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Author`s name Timothy Bancroft-Hinchey

British Commonwealth: ANZAC spirit all but forgotten

Around the British Commonwealth, April 25th marks the annual observation of A.N.Z.A.C. Day. Nowhere is there more reverence for this commemoration than in Australia and New Zealand. For those citizens 'ANZAC' has special significance; this is especially true for the service men and women of their combined armed forces.

At the surface the 'ANZAC' acronym simply means 'Australia and New Zealand Army Corps'. To wit, the veterans' family lineages take time to pause and remember their fallen brethren from the 'Gallipoli Campaign' of 1914-16. This European battleground was part of Earth's first great disaster known as World War I. It was there at that remote peninsula on the Aegean Sea in southern Turkey that so many of ANZAC's paid the ultimate sacrifice for their country, as part of the 'Greater Commonwealth', with the loss of their lives.

Why these brave young souls were killed in copious numbers eludes the experts. Some proffer though they were even sacrificed. Amongst survivors' kin, a feeling of resentment still prevails today; and rightly so. Truth is: the 'Gallipoli Campaign' in terms of planning/execution was nothing more than shortsighted hubris. Modern pundits decry that the 'Gallipoli Campaign' was British military adventurism at its worst; its failure only pales in comparison with the infamous 'Charge of the Light Brigade' decades earlier along the shores of another peninsula, one bordering the Black Sea, at Balaklava Crimea.

Gallipoli: A tragedy

How the Gallipoli tragedy unfolded, no one knows for sure. What is known is that the British Empire had no shortage of citizens from around the Commonwealth willing to volunteer and do the Crown's bidding; even if that meant going to war in faraway places without full disclosure as to the true causative factors or to the probable outcome or stated goals. Yet, the Commonwealth's diverse peoples came just the same; their numbers came in droves; and from every country, and outpost from any direction the volunteers registered en masse to enlist.

The ANZAC ranks included not only British 'colonials'. The Commonwealth's indigenous peoples also responded to the Empire's call to arms. New Zealand's Maoris and Australia's aboriginal tribes formed the native contingents. There were other outlier groups too. As for the reason why these conquered cultures chose to answer Royal Britannia's clarion message, one only surmises. Some natives swore that it was out of loyalty. Others disagreed. Those 'warriors' posited that it was merely case of their intrinsic propensity to respond to a 'good fight'. Whatever the motivation was, the native volunteers should have been lauded for their personal loyalties towards the Commonwealth's defense (or 'offense' depending on one's own political disposition). Some fronts took up their cause; respective RSA's treated them as equals.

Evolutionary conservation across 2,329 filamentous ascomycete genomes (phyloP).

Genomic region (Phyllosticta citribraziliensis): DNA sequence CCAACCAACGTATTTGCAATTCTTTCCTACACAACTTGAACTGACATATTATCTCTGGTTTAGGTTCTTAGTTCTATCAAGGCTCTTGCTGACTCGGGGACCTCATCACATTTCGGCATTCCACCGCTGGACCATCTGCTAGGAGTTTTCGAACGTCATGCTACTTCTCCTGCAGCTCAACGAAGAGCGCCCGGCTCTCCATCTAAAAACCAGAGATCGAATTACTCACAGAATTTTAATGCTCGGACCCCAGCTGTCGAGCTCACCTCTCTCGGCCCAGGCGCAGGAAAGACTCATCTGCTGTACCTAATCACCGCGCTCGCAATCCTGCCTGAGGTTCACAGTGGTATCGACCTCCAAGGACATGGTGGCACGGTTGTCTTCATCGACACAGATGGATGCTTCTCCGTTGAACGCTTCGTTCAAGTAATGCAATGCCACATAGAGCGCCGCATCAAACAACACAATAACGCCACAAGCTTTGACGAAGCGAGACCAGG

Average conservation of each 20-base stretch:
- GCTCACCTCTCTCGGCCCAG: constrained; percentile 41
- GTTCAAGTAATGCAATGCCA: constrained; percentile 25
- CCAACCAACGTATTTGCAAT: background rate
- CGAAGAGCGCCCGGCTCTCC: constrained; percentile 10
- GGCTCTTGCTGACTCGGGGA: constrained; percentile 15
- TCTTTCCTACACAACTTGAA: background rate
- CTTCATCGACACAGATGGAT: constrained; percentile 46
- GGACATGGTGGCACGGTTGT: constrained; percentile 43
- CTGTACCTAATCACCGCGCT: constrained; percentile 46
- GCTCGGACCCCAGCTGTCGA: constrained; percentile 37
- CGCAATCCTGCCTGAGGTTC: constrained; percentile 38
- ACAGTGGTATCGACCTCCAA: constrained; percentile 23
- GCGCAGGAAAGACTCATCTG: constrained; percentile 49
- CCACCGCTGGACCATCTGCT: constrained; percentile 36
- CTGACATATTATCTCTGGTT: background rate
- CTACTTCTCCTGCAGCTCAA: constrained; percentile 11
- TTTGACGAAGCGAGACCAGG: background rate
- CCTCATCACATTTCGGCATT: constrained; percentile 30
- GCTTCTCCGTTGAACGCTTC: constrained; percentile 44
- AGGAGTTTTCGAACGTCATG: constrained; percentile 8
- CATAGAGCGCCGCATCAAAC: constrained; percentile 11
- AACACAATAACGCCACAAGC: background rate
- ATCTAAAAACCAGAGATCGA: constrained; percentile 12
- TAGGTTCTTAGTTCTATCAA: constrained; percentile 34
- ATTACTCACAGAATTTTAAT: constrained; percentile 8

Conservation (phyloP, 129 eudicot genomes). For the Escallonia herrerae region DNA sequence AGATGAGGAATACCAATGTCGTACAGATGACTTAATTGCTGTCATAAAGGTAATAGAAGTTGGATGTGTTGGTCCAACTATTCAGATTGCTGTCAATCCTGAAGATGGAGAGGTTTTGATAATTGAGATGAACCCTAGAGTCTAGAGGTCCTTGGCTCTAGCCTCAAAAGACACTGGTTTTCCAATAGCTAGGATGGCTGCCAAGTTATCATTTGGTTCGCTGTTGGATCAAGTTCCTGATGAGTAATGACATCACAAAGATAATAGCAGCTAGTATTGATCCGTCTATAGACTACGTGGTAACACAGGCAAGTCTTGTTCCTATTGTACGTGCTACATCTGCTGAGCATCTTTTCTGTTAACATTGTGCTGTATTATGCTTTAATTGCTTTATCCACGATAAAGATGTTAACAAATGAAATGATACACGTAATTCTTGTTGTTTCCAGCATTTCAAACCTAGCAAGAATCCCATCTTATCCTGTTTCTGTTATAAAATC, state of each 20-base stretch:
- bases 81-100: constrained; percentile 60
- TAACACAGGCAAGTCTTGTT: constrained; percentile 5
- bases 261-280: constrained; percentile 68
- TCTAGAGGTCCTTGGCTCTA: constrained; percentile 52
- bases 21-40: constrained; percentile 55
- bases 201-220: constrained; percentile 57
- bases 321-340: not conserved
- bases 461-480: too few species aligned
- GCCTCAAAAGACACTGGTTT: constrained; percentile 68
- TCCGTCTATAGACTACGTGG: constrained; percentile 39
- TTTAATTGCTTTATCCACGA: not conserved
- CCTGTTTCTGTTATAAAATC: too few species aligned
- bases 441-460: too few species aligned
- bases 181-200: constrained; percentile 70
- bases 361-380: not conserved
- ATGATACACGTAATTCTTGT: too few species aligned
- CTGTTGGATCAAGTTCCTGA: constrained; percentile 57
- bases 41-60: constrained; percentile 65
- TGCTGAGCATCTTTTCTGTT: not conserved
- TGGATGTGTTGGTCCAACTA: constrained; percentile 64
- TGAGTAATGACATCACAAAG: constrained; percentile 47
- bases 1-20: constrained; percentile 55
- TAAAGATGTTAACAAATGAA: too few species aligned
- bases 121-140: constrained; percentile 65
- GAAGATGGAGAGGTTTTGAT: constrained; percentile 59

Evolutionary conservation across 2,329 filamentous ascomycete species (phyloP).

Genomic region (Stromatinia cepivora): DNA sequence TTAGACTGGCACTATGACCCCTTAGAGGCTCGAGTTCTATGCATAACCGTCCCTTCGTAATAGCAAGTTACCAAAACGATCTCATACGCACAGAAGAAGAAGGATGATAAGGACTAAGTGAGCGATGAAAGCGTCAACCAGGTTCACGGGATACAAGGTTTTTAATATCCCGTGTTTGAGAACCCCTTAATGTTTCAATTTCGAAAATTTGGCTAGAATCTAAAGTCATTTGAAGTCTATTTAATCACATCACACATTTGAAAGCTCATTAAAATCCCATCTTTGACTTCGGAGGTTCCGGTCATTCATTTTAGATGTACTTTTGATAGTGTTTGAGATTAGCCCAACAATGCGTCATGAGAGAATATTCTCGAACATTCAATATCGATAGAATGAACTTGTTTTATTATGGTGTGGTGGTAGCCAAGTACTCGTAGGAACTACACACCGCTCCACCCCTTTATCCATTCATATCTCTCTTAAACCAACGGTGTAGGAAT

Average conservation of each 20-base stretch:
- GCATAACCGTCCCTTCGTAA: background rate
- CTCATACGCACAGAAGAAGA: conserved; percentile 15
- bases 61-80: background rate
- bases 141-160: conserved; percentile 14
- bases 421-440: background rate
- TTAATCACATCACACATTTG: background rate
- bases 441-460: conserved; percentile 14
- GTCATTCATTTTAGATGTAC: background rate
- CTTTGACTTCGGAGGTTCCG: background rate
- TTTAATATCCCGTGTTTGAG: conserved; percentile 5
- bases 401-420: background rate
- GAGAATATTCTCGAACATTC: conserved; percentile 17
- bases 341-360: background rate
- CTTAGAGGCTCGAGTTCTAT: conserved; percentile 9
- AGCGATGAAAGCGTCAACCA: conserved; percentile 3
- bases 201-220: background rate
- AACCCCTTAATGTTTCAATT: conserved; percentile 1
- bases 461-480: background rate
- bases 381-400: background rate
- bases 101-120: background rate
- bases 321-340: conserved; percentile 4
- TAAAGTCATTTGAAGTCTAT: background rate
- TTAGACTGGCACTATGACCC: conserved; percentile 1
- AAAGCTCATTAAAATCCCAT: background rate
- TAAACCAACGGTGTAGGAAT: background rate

The glory days of the past

A century later, youth in Britain and its former colonies are loath to neither grasp the meaning of 'Commonwealth' let alone ponder nor appreciate the personal and national sacrifices of former progenitors. The glory days of the past are never cognizant in their thought processes. To them, the sun has long since set on 'The Empire'. It is inconsequential that the 'Great' in Britain has been lost. Today's Commonwealth 'X and Y' generations have other concerns; they worry most about the lack of good prospects for their future; they are no different than their genre elsewhere on the globe.

What is there really to celebrate about ANZAC? That concept is alien to many of them. To get a better sense of why ANZAC is still revered among older generations, I turned to a friend for help. She, a Kiwi, offered a plausible explanation. "Like Kosmic ether, ANZAC permeates all space. The 'spirit' transforms; once infused, that person was elevated to a higher plane. ANZAC was the Commonwealth's lifeblood. When duty called, young males left their farms, businesses and familial concerns all behind.

They enlisted with honor." No doubt, anyone who has had the pleasure in making acquaintance of Kiwis or Aussies would attest to the veracity of that sentiment. Cannot help but get the feeling that the ANZAC spirit needs to infect more of us. If that happened, the whole world would become a better place; our planet would at last be fit for living; peace loving peoples would unite; bound together they could fight and defeat a common enemy like global terrorism.

Montresor

 

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